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Dealing with Liverpool’s build-up structure is a challenge worthy of a Champions League final

Breaking down Liverpool’s primary build-up tendencies all the way from Alisson, through the full-backs to their forwards.

Liverpool Training and Press Conference Photo by Alex Livesey/Getty Images

The challenge of facing Jurgen Klopp’s Liverpool has been the biggest one Carlo Ancelotti’s Real Madrid could face in the Italian’s second term so far. Liverpool is a complex team to deal with if you are defending against them. The intensity, the cohesion, and the quality of their build-up have proven to be too good for most opponents this season.

Liverpool’s build-up begins even before touching the ball. Their counter-pressing to win the ball immediately back after losing it is where it all begins. In terms of sheer volume, Real Madrid and Liverpool are among the most pressing sides of this Champions League season. Real Madrid slightly edges Liverpool in overall pressing sequence numbers but Liverpool edges Real Madrid in pressing efficiency.

Liverpool’s pressing is way more organized and way more well-rehearsed than Madrid’s. Klopp’s men press high and wide into the opponent’s half and recover the ball well within their own half, shielding the two wings. They allow some relative breathing room in the mid-third which can make this game extremely interesting. 

Only Manuel Neuer has a better long ball completion rate than Alisson Becker in this season’s Champions League. Even with short or medium distance passing, Alisson is a reliable figure.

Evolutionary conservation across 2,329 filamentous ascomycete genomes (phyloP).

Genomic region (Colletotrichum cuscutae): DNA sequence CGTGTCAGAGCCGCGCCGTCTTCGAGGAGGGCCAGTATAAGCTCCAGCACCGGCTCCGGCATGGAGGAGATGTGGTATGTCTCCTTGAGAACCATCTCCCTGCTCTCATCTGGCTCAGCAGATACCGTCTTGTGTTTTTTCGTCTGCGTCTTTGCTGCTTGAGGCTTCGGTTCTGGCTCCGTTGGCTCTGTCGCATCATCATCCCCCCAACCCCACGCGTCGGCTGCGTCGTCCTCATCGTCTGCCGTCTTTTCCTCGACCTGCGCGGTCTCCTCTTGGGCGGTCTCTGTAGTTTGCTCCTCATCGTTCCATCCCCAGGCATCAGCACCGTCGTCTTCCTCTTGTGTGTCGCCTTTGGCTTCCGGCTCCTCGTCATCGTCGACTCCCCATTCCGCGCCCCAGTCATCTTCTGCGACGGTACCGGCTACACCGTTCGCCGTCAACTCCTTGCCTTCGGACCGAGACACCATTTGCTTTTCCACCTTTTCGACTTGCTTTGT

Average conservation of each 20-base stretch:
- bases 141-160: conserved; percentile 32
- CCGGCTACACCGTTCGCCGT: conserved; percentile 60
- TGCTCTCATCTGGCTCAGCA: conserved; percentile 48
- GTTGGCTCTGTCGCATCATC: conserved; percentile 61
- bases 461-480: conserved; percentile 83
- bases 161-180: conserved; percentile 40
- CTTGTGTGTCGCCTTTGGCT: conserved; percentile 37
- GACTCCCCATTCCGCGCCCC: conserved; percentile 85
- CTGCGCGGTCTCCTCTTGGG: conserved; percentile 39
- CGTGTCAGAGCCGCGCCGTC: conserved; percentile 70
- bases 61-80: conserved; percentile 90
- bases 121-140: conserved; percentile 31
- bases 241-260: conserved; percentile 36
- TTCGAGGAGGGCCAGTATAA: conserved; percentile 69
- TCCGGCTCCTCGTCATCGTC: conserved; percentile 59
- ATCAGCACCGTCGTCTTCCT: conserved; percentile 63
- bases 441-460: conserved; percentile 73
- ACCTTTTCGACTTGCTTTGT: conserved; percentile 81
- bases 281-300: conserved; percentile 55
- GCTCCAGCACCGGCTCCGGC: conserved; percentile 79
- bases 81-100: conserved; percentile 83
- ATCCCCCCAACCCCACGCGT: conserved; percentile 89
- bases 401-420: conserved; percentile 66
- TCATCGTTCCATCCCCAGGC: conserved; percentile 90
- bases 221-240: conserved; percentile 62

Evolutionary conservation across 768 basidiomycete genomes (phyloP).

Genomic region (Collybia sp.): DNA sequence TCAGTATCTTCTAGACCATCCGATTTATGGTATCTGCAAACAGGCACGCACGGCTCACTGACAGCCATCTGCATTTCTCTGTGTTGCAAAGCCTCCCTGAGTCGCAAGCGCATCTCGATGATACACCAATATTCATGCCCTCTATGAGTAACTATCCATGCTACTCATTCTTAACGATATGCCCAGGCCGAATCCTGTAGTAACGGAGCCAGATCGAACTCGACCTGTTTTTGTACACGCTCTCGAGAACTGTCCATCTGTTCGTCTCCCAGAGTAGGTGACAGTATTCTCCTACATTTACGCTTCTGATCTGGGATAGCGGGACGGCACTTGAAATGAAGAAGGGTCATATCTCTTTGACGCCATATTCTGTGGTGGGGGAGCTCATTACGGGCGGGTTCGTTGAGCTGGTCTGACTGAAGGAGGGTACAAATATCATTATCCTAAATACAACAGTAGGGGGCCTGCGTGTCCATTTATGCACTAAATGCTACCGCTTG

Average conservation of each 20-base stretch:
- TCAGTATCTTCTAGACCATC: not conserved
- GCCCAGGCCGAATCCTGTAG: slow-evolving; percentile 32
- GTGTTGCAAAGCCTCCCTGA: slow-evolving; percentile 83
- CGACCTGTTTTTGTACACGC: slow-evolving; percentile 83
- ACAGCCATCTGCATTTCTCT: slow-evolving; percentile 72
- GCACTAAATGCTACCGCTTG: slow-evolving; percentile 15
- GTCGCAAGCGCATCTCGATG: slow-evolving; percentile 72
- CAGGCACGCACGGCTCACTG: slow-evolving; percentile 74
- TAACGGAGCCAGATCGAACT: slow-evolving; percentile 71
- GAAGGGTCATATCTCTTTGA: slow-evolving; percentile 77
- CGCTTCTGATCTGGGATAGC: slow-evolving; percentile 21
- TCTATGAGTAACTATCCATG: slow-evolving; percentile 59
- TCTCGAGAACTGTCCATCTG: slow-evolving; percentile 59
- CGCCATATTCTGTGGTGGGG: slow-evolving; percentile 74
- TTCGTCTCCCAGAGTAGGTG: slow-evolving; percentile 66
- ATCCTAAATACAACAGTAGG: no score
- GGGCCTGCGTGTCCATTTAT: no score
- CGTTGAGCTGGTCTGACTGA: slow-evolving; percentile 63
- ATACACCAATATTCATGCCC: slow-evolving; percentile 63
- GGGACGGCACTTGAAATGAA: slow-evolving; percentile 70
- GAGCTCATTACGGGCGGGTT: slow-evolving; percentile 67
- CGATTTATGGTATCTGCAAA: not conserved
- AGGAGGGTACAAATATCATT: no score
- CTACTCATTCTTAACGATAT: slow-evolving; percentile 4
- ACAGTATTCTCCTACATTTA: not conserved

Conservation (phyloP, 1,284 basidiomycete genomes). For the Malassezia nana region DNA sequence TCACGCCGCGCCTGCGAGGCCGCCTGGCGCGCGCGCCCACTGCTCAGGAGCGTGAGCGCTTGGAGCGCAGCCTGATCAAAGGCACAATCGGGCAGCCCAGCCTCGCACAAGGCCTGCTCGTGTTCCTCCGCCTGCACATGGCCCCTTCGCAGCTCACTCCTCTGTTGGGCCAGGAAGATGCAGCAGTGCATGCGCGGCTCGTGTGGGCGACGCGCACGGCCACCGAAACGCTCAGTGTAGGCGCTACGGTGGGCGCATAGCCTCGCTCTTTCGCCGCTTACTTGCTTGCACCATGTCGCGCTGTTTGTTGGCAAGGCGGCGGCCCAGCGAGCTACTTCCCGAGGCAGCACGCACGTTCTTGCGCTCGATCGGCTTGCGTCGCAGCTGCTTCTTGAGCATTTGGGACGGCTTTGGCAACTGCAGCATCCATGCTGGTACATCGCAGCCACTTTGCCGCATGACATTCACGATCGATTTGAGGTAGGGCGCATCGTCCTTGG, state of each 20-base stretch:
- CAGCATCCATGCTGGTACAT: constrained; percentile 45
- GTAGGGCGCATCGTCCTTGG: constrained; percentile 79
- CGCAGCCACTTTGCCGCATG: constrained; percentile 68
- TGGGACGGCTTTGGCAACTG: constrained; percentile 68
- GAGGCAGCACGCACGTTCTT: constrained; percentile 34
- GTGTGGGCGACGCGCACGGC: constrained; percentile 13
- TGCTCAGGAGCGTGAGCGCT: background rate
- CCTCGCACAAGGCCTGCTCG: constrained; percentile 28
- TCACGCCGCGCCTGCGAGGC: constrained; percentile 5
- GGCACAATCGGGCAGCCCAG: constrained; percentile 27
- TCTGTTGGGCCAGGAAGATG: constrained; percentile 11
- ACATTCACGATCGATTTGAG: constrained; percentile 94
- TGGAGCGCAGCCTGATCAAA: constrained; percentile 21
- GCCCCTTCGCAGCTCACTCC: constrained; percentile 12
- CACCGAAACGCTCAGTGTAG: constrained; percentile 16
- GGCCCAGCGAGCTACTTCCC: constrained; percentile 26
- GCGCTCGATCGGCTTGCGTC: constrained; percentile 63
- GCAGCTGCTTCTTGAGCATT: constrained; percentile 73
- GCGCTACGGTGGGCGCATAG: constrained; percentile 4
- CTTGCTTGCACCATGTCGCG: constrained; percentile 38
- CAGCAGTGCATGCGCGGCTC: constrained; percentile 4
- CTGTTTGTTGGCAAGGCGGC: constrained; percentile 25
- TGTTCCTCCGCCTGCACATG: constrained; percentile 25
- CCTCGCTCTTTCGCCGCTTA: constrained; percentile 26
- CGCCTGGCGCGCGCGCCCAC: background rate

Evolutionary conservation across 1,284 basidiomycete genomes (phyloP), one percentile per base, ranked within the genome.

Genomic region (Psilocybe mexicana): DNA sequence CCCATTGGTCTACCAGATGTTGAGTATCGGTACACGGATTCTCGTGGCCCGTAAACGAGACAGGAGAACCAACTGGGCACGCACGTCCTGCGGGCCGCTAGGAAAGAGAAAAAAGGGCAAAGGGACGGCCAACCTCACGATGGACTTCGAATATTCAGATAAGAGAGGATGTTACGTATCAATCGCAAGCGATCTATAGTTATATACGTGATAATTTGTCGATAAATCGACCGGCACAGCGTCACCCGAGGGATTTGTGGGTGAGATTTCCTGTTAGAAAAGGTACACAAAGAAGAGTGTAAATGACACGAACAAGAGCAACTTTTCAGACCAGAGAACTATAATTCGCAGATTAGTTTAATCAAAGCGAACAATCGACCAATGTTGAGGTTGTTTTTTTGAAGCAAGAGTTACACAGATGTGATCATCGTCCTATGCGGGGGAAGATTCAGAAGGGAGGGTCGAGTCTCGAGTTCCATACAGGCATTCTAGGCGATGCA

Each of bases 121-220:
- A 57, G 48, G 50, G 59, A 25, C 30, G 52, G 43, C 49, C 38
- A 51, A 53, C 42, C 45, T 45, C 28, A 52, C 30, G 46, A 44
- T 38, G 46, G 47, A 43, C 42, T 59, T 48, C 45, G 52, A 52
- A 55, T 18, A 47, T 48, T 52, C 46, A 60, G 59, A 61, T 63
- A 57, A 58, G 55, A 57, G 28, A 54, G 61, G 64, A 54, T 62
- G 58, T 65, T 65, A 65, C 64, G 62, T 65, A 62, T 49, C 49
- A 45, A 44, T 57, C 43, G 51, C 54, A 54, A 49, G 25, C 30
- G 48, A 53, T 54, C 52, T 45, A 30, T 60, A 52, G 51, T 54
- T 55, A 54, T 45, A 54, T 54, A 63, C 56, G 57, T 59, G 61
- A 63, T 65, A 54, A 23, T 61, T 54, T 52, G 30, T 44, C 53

Both Ibrahima Konate and Virjil van Dijk are very comfortable on the ball and capable of progressing the ball to Liverpool’s most potent attacking areas of the final third with efficiency and high volume. This gives Liverpool some great on-the-ball options in almost every part of the pitch and every phase of their build-up.

Liverpool probably has the most cohesive and dominant fullback duo in the world in Andy Robertson and Trent Alexander-Arnold. Both of them are attacking menaces down the two flanks. Both are great ball carriers and intelligent with their passing. Robertson and Trent are capable of creating trouble from slightly deeper positions compared to their counterparts in other teams who would probably rely on creating danger by going much deeper into the opponent’s half.

Finally, Liverpool’s offensive juggernaut in Mohamed Salah, Sadio Mane, and Luis Diaz.

These three forwards' contrasting yet complimenting profiles can make life really difficult for the opponent’s backline. While Salah mainly operates from the right flank, the interchangeability of roles and positions between Mane and Diaz could be a reason for a real headache.

All eyes are on Paris now.

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